After a year of aggressive interest rate hikes, many mortgage holders are feeling the pressure. New research from Roy Morgan shows that in the three months to July 2023, 1.5 million Australians – or 29.2% of all mortgage holders – were at risk of mortgage stress.
The latest figure breaks the previous record of 1.46 million mortgage holders facing potential mortgage stress that was reached in the three months to May 2008, at the height of the global financial crisis.
A mortgage holder is considered ‘at risk’ if their repayments surpass a portion of their income – 25% to 45% depending on their financial situation.
Figure 1: Level of mortgage stress among Australian borrowers
According to Roy Morgan, the surge in July reflects a broader trend over the past year, during which the number of households at risk of mortgage stress has ballooned by 642,000. The figure takes into account the Reserve Bank of Australia’s (RBA) 12 interest rate hikes from 0.1% in May 2022 to 4.1% by June this year.
However, interest rates are just one of the variables that dictate whether a mortgage holder is at risk, says Roy Morgan CEO Michele Levine. “The variable that has the largest impact on whether a borrower falls into the ‘at risk’ category is related to household income – which is directly related to employment.”
Levine adds, “If there’s a sharp rise in unemployment, mortgage stress is set to increase towards the record high of 35.6% of mortgage holders considered at risk in May 2008.”
While Australia’s unemployment rate climbed by 0.2 percentage points to 3.7% in July, it was still lower than pre-pandemic levels. Data from the Australian Bureau of Statistics shows that the unemployment rate was 5.2% in January 2020, right before the pandemic.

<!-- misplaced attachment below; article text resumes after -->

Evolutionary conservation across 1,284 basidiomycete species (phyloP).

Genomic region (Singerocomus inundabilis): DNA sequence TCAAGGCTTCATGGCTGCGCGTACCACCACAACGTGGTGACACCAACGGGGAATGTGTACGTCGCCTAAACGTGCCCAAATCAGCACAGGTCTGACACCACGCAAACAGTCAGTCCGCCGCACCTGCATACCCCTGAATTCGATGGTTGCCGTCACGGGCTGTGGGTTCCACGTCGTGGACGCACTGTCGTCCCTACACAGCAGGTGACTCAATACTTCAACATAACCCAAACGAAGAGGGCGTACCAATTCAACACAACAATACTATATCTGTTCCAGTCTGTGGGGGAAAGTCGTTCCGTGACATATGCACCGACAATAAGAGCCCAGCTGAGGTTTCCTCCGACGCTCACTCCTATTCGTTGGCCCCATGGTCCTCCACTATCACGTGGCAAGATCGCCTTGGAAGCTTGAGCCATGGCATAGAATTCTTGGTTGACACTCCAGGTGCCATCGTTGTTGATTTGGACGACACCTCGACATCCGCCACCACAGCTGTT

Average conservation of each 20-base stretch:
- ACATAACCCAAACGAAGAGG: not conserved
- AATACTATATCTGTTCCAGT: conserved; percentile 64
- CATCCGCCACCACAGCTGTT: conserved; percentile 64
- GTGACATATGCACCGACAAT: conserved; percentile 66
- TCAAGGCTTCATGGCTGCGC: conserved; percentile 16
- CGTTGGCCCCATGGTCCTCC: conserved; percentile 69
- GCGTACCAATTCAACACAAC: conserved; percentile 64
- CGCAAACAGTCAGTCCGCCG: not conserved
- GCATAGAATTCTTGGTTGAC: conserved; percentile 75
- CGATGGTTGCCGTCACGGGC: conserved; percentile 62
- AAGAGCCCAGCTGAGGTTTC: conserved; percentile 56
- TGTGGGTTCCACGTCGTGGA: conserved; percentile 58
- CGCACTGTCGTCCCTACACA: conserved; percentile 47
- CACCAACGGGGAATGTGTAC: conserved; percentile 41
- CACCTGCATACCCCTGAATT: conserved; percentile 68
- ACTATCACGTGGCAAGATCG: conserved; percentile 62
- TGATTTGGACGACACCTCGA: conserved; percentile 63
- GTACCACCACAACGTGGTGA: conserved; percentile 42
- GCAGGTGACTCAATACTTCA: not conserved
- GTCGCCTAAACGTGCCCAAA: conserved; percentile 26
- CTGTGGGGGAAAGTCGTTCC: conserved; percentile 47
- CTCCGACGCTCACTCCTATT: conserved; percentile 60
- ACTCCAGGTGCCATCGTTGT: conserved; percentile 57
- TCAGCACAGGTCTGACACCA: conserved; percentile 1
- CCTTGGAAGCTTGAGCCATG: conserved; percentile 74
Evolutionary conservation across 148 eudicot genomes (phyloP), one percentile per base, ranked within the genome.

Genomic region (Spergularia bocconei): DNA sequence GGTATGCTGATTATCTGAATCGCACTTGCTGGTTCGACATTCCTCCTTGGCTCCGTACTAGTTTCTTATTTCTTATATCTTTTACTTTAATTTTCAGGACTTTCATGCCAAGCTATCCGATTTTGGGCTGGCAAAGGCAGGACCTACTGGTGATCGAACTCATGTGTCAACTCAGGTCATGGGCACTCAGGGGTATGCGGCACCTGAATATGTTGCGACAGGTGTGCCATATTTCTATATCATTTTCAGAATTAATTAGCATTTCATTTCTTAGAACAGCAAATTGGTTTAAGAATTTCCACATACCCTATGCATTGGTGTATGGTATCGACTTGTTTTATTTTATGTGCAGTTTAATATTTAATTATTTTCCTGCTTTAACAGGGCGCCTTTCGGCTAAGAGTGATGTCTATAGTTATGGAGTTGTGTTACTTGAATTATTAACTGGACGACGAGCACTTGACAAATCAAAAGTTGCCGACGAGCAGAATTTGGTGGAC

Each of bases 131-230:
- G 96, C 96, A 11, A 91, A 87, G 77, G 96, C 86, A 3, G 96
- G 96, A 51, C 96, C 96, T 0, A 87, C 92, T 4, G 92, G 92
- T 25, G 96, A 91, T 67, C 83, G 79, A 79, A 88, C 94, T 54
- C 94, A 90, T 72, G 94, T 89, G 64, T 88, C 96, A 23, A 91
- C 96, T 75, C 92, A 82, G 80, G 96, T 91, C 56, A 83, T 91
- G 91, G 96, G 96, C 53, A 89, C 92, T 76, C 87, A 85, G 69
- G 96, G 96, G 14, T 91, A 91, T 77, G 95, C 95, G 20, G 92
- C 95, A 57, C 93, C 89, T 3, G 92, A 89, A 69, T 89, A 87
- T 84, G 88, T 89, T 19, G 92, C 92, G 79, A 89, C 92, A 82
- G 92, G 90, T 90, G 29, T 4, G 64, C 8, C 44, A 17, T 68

In addition, Australia’s employment-to-population ratio and labour participation rate in July remained near their historical highs in May 2023, pointing to a generally positive employment outlook.
Increased mortgage vulnerability
A more concerning trend is the increase in the number of mortgage holders considered ‘extremely at risk’, or those whose interest-only repayments exceed a certain portion of their income.
Roy Morgan’s research shows that the number of borrowers falling under this category rose to just above 1 million in July 2023, an increase of 20.3% over the previous month and the highest figure in more than 15 years.
“This is an increase of over 470,000 mortgage holders from a year ago,” notes Levine.
Potential risks ahead
If the RBA lifts the official cash rate by 0.25% to 4.35% in September 2023, Roy Morgan estimates that an additional 81,000 mortgage holders would fall into the ‘at risk’ category.
Additionally, should there be another rate hike in October, 108,000 more mortgage holders would be vulnerable. This would bring the total to more than 1.6 million borrowers at risk of mortgage stress.
Levine also pointed out that while many assume the RBA’s rate hikes are done, a couple of factors could change the scenario.
“The low Australian dollar, and high petrol and energy prices adding to inflation, may force [the RBA’s] hand for further interest rate increases in the months ahead.”
For mortgage brokers with clients who might struggle to meet repayments, now is a good time to speak to them and walk them through their options. Perhaps they can negotiate a better mortgage rate, or consider whether refinancing would be a client’s best option.